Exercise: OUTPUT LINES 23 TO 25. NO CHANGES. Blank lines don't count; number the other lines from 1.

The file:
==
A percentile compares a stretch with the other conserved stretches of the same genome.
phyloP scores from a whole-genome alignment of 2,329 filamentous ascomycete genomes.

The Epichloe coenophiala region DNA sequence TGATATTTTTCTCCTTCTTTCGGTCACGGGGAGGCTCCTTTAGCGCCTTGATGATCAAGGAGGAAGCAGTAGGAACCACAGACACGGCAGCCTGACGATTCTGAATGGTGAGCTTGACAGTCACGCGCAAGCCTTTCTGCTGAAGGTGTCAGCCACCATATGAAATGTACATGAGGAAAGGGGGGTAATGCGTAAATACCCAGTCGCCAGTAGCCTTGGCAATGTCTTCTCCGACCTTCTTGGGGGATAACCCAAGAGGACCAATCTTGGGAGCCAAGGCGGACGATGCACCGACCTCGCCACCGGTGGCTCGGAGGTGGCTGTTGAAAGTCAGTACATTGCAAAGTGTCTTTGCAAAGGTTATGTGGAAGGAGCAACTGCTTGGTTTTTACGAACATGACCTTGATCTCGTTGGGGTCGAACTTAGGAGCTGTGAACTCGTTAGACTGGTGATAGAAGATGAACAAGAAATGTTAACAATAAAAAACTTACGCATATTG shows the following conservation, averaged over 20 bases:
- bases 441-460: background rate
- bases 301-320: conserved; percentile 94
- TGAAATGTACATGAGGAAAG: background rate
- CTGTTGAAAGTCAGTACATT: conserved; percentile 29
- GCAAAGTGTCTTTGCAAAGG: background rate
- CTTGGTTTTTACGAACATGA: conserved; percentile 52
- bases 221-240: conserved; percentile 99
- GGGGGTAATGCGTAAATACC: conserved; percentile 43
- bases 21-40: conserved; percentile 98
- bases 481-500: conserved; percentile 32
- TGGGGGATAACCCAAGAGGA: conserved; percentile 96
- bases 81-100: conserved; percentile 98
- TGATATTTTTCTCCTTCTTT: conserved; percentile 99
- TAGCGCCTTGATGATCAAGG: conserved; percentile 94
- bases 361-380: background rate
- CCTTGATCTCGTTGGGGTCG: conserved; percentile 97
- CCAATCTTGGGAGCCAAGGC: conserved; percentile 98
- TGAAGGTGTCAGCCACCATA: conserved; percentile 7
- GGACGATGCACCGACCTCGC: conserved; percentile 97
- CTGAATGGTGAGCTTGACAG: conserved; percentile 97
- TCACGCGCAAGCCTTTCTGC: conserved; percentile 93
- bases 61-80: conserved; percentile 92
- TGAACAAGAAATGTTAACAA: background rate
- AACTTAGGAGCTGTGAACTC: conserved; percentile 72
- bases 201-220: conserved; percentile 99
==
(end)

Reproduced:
- CTGAATGGTGAGCTTGACAG: conserved; percentile 97
- TCACGCGCAAGCCTTTCTGC: conserved; percentile 93
- bases 61-80: conserved; percentile 92